Home 9 Injection Molding 9 What is Injection Molding?

What is Injection Molding?

Published on: 2023-12-17

“Injection molding offers a transformative approach to producing a vast array of parts with precision and efficiency. It leverages sophisticated machinery to shape diverse parts & products, from everyday items to complex components for different industries.” 

What is Injection molding? It is one of the popular manufacturing approaches to produce precise parts or products. It encompasses both plastic and metal, catering to various applications. The process involves melting raw materials and injecting them into a mold, which cools and solidifies into the final part. Once the mold is created, it enables mass production of parts with consistent quality and precision. 

This article will explore the intricate details of injection molding, its processes, types, materials, injection molding cost, considerations, applications, and more.


The Basics of Injection Molding

Injection molding is a manufacturing process widely recognized for producing a vast array of plastic and metal components with precision and efficiency. It’s a cornerstone in the mass production of identical parts, utilized across industries from automotive to consumer electronics.

Working Principle of Injection Molding 

The working principle of injection molding revolves around melting raw material (typically plastic or metal) injected into a mold under high pressure. This mold is precisely crafted to represent the desired shape and size of the final product. The material is injected through a heated barrel, melting, and then forced into the mold cavity. This process is facilitated by a screw mechanism within the barrel that not only softens the material but also ensures it is evenly injected into the mold.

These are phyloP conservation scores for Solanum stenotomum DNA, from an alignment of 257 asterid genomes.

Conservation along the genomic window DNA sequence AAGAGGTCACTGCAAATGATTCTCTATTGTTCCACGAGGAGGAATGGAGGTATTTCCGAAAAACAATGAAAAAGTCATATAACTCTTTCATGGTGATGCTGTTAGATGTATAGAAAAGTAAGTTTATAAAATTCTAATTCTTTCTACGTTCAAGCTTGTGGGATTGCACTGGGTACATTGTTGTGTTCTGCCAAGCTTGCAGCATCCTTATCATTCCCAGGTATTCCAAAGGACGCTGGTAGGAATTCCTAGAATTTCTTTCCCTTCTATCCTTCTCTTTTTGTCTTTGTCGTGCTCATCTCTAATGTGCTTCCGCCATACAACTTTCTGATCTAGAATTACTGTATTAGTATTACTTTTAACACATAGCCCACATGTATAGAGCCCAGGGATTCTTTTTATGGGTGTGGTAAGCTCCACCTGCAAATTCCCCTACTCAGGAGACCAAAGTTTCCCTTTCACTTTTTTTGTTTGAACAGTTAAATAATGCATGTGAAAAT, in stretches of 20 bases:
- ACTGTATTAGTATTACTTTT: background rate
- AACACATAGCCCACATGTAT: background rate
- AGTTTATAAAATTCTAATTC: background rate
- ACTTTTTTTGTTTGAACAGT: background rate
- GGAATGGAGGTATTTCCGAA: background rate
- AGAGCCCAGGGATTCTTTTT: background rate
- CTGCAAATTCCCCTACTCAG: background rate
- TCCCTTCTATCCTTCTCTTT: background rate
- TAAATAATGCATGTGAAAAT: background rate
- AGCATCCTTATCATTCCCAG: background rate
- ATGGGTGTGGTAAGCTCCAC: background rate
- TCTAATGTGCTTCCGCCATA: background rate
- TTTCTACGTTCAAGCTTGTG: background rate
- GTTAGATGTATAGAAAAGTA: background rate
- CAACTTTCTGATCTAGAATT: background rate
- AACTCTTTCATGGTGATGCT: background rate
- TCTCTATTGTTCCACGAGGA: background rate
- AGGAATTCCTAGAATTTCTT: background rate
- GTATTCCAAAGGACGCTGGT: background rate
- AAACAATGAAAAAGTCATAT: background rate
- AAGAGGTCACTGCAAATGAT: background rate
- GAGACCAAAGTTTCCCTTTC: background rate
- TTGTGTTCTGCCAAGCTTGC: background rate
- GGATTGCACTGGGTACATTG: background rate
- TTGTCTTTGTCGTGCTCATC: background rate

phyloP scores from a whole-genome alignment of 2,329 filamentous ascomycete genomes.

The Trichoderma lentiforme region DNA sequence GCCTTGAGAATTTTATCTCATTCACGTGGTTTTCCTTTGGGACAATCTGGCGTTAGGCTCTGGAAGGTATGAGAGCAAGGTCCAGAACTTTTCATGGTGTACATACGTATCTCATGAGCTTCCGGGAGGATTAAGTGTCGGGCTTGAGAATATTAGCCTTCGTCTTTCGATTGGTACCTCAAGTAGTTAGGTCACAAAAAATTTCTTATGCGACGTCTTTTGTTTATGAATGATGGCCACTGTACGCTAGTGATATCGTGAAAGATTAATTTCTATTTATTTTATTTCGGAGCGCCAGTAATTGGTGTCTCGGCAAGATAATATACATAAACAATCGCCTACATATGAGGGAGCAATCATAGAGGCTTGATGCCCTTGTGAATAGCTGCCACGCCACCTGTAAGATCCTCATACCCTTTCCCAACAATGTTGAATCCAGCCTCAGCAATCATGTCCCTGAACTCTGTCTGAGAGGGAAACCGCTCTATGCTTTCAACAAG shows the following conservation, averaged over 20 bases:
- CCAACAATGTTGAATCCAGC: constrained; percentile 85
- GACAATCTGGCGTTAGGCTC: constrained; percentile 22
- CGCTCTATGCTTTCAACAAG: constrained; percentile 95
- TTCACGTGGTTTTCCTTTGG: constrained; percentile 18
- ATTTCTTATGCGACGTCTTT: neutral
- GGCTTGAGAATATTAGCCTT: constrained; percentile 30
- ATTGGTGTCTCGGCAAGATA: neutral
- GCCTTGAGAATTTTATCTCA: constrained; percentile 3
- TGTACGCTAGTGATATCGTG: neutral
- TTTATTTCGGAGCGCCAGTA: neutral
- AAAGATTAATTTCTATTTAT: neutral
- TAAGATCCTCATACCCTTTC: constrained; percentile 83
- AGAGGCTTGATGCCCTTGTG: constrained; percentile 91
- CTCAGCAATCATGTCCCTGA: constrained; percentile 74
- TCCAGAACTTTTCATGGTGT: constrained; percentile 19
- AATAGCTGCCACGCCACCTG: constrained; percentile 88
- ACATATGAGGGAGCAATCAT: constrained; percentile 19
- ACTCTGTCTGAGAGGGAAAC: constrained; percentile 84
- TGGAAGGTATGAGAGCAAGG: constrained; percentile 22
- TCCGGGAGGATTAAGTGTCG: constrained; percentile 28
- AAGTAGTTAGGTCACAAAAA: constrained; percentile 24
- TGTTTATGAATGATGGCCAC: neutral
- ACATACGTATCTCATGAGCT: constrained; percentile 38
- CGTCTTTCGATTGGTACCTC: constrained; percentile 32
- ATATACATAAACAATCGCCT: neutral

The real magic happens in the mold. Molds can be complex, with multiple cavities and intricate designs, allowing for the production of detailed and precise parts. Once the material is injected, it begins to cool and solidify, taking the shape of the mold. After cooling, the mold opens, and the part is ejected, usually with the help of ejector pins.

Four Stages of Injection Molding

There are four major stages in the working of injection molding, and each stage – Clamping, Injection, Cooling, and Ejection – works in harmony to transform raw material into complex and detailed parts. Let’s explore these stages to understand better how injection molding works to create intricate and consistent products.

1. Clamping

The first stage, clamping, involves preparing the injection molding machine for operation. The mold is securely clamped together by the machine’s clamping unit, ensuring it is tightly closed. This step is critical to prevent material from escaping during injection and maintain the final product’s desired shape and integrity.

2. Injection

In the injection stage, the raw plastic material, typically in pellet form, is fed into the machine, melted, and injected into the clamped mold. This phase requires precise temperature and pressure control to ensure consistent quality and detail in the molded part.

3. Cooling